GALLIPOLIS — According to Gallipolis water treatment employees, the town water treatment plant recently sampled water leaving the plant and found the lead level was less than .05 ppb (parts per billion), which is the lowest detectable limit of an outside testing laboratory.
According to Brent McCreedy, Gallipolis water treatment plant representative, the Ohio Environmental Protection Agency asks that the water plant run all manner of testing on water in order to make certain serviced individuals are safe when consuming water. Typically, the state asks the water plant to test for lead every three years. The last formal test was made in 2013. McCreedy says the water plant will be testing for lead formally again this year, starting in June and ending near September.
A part per billion is one part of something in a billion parts of something else. Water experts use the example of a grain of salt in a billion grains of sugar. According to water treatment employees, “Scientists can measure how much contaminant is found in a liter of water. Sometimes expressed as micrograms per liter (Fg/l), which is equal to ppb (parts per billion).”
McCreedy has said many of the city’s water mains are made of ductile iron and trends in the line of new pipe material being inserted lean toward PVC as the choice of pipe used. However, that is not to say that a homeowner should not worry about lead poisoning. McCreedy said that at times a homeowner may need to examine the piping in an older home to make sure certain contaminants are not found in a residence’s drinking water.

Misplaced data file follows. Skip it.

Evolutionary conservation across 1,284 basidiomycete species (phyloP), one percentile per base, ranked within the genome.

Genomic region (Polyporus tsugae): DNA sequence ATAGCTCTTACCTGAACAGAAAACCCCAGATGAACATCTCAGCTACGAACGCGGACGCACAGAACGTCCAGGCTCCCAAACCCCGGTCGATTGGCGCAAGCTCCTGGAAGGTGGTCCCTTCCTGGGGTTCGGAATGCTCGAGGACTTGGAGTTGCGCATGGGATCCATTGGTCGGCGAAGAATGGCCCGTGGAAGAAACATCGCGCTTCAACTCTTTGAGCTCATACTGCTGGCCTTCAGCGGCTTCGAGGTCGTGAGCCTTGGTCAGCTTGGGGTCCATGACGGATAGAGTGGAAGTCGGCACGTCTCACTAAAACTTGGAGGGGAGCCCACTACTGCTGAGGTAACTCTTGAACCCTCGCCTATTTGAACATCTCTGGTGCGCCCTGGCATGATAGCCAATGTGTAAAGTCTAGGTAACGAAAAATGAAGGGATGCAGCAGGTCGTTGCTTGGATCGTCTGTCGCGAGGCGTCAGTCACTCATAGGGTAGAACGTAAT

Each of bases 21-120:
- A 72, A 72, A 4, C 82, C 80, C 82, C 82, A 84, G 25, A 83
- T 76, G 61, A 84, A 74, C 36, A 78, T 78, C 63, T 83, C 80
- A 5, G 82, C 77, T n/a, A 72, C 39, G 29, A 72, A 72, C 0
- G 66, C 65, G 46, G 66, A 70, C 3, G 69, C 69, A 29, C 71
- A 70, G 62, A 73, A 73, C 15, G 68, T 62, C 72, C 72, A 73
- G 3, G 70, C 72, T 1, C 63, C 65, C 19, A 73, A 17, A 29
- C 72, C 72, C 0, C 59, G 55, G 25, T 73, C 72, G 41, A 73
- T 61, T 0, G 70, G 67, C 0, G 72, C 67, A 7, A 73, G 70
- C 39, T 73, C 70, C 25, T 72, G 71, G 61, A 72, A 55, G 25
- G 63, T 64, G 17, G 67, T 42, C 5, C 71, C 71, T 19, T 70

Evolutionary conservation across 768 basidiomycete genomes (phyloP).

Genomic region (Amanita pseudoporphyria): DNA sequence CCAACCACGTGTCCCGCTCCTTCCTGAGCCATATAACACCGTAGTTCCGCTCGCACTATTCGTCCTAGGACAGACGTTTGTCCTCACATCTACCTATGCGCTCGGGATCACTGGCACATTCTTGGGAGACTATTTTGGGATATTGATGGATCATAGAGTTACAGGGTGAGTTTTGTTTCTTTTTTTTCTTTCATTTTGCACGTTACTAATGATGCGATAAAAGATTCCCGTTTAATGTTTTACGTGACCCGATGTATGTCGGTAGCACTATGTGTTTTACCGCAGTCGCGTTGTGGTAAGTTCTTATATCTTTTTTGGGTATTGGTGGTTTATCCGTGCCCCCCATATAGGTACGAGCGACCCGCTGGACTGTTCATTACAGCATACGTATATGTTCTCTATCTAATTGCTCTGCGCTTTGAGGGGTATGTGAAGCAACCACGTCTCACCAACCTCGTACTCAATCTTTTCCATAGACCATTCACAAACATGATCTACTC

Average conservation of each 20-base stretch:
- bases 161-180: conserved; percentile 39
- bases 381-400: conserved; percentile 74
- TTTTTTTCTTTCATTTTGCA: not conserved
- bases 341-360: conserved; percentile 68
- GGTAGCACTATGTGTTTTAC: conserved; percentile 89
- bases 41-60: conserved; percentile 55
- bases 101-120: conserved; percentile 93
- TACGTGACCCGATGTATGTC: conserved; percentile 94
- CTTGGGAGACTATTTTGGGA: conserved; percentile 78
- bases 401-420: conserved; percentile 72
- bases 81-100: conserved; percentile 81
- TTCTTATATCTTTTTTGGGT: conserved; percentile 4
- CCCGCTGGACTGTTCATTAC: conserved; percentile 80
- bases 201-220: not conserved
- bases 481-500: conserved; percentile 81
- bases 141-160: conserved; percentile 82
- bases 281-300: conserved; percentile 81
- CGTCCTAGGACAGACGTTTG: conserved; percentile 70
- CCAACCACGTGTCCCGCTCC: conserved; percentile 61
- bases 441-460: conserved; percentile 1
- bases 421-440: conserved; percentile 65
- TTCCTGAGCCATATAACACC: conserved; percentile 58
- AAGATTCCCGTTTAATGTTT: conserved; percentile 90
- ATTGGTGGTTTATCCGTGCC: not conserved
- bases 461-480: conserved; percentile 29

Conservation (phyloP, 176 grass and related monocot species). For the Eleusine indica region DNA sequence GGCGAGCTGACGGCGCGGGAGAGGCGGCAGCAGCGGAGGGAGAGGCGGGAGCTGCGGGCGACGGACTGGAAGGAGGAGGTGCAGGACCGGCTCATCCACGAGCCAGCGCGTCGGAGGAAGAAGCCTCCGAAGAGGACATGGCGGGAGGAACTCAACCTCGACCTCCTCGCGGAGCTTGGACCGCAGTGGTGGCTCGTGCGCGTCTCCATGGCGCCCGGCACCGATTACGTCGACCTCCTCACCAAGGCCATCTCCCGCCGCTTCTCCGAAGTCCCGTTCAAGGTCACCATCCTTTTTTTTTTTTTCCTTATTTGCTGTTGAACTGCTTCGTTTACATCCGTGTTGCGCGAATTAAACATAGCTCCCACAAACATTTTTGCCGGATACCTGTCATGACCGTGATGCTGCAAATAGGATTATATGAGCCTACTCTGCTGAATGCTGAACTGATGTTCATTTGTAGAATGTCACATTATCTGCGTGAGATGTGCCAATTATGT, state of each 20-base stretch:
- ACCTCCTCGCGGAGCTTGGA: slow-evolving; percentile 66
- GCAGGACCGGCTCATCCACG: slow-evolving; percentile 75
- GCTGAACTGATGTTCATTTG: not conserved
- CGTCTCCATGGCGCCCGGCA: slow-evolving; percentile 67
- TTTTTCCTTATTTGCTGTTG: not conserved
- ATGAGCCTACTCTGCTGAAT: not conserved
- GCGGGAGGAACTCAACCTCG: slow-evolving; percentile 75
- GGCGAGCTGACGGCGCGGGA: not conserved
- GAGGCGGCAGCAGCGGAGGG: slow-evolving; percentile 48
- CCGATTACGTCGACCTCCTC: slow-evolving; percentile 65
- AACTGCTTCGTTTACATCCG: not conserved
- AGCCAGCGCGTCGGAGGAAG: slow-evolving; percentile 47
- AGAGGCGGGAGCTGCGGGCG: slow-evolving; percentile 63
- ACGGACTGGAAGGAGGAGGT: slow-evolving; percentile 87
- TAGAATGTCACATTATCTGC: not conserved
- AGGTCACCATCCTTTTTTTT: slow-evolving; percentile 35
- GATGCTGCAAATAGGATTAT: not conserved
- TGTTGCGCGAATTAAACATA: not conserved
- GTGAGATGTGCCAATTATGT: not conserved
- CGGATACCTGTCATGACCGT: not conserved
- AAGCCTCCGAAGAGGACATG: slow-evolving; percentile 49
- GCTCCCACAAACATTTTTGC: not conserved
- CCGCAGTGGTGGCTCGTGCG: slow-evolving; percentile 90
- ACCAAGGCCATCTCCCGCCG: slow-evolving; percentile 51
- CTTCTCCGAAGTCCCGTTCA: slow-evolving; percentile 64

Water treatment employees are constantly testing the fluoride, hardness, alkalinity and chlorine levels of water passing through the treatment plant in an attempt to keep city residents safe. Testing for other less common materials is sent by the treatment plant to outside labs for testing.
City employees say that residents can expect information on water bills in upcoming weeks to direct them to a link where they can read the 2016 Drinking Water Consumer Confidence Report for the Gallipolis treatment facility. Residents can also request that a hard copy be sent to their address.
City employees feel that preliminary water lead tests are a good sign that Gallipolis residents don’t have to worry about lead poisoning. However, formal tests over the summer in several different locations throughout the city can further consolidate the claim with more data gathered.
The water report can be viewed at www.ohioruralwater.org/gallipolis.html.
Dean Wright can be reached at (740) 446-2342, Ext. 2103.